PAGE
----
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Zelenskiy: Tell Putin my generals are in a positive mood


By Tom Balmforth

KYIV (Reuters) -President Volodymyr Zelenskiy said on Saturday that Ukrainian counter-offensive operations were under way, but declined to divulge details, telling a press conference to pass on to Vladimir Putin that Ukraine’s generals are optimistic.

The Ukrainian leader, in his trademark khaki fatigues, shrugged at a press conference in Kyiv when asked about comments by the Russian president, who said on Friday that Kyiv had begun its counter-offensive, but failed to make progress.

“Counter-offensive and defensive actions are taking place in Ukraine, but I will not say in detail what stage they are at,” Zelenskiy said, listing Ukraine’s top military brass by name.

“They (the generals) are all in a positive mood. Pass that on to Putin,” he said with a smile standing alongside visiting Canadian Prime Minister Justin Trudeau.

Ukraine has said for months it plans to conduct a major counter-offensive to recapture tracts of land occupied by Russia in the south and east. But it is enforcing strict operational silence and has denied it has begun the main operation for now.

Russia says Ukraine launched a big offensive push this week, but that Kyiv’s forces failed to breach its defences and also sustained heavy casualties.

With scant independent reporting from the front lines, it has been difficult to assess the state of the fighting.

Britain’s Ministry of Defence said Ukraine had conducted “significant” operations in several eastern and southern parts in the last 48 hours, with Russian defences breached in places.

“In some areas, Ukrainian forces have likely made good progress and penetrated the first line of Russian defences. In others, Ukrainian progress has been slower,” it said, also characterising the Russian military’s performance as mixed.

“Some (Russian) units are likely conducting credible manoeuvre defence operations while others have pulled back in some disorder, amid increased reports of Russian casualties as they withdraw through their own minefields.”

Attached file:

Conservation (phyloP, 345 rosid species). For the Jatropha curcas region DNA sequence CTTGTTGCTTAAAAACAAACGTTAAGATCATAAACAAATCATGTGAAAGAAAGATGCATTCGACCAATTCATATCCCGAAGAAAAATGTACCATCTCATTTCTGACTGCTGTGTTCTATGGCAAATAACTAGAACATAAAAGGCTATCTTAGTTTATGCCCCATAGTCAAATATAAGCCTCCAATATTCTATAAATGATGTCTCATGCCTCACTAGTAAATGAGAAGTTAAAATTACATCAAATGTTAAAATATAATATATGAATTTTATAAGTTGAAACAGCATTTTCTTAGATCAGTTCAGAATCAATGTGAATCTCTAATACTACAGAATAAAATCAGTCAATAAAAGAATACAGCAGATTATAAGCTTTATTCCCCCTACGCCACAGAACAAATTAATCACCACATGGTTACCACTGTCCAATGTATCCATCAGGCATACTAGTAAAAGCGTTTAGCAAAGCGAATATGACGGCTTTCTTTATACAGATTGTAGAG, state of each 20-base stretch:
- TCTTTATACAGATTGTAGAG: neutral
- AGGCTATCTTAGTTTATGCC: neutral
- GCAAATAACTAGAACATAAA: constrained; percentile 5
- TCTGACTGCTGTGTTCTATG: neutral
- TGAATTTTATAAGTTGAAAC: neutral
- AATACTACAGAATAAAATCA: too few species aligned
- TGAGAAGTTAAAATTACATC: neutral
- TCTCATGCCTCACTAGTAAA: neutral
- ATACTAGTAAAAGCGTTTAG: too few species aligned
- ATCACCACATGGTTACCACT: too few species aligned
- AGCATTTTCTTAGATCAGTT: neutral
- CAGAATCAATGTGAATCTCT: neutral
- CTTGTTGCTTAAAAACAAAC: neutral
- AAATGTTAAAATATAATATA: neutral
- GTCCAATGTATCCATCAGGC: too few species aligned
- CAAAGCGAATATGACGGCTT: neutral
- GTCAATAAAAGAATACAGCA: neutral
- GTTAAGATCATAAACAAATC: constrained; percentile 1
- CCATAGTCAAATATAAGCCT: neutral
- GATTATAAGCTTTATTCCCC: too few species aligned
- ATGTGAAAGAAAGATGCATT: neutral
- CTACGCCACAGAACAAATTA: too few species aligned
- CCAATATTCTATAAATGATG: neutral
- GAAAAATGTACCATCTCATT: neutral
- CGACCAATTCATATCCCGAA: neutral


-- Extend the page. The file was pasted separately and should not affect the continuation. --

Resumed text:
Ukraine’s counter-offensive is expected to use thousands of troops that have been trained and equipped by the West, but Russia has built huge fortifications in occupied territory to prepare, while Kyiv also lacks air supremacy.

The south is seen as a key strategic priority for a Ukrainian push that could aim to recapture Europe’s biggest nuclear plant and cut the Russian land bridge to the occupied Black Sea peninsula of Crimea, dividing Russian forces.

Ukraine reported gains in the east this week around Bakhmut, the devastated city that Russia said it captured last month in the bloodiest fighting of the war.

On Saturday, Ukrainian military spokesman Serhiy Cherevaty said Kyiv had made new gains.

“We’re trying…to conduct strikes on the enemy, we are counter-attacking. We’ve managed to advance up to 1,400 metres (0.87 mile) on various sections of the front,” Cherevaty said.

Russia’s Defence Ministry said that Ukrainian forces had continued in the past 24 hours “unsuccessful” attempts to attack in southern Donetsk and Zaporizhzhia regions, as well as in the area of the eastern city of Bakhmut.

Ukraine’s third assault brigade published footage of what it said were offensive operations near Bakhmut where it said had inflicted Russian casualties and hit an ammunition dump.

Reuters was unable to independently verify the battlefield situation and statements by both sides.

(Reporting by Tom Balmforth and Felix Hoske; Editing by Alex Richardson, Andrew Cawthorne and Mike Harrison)

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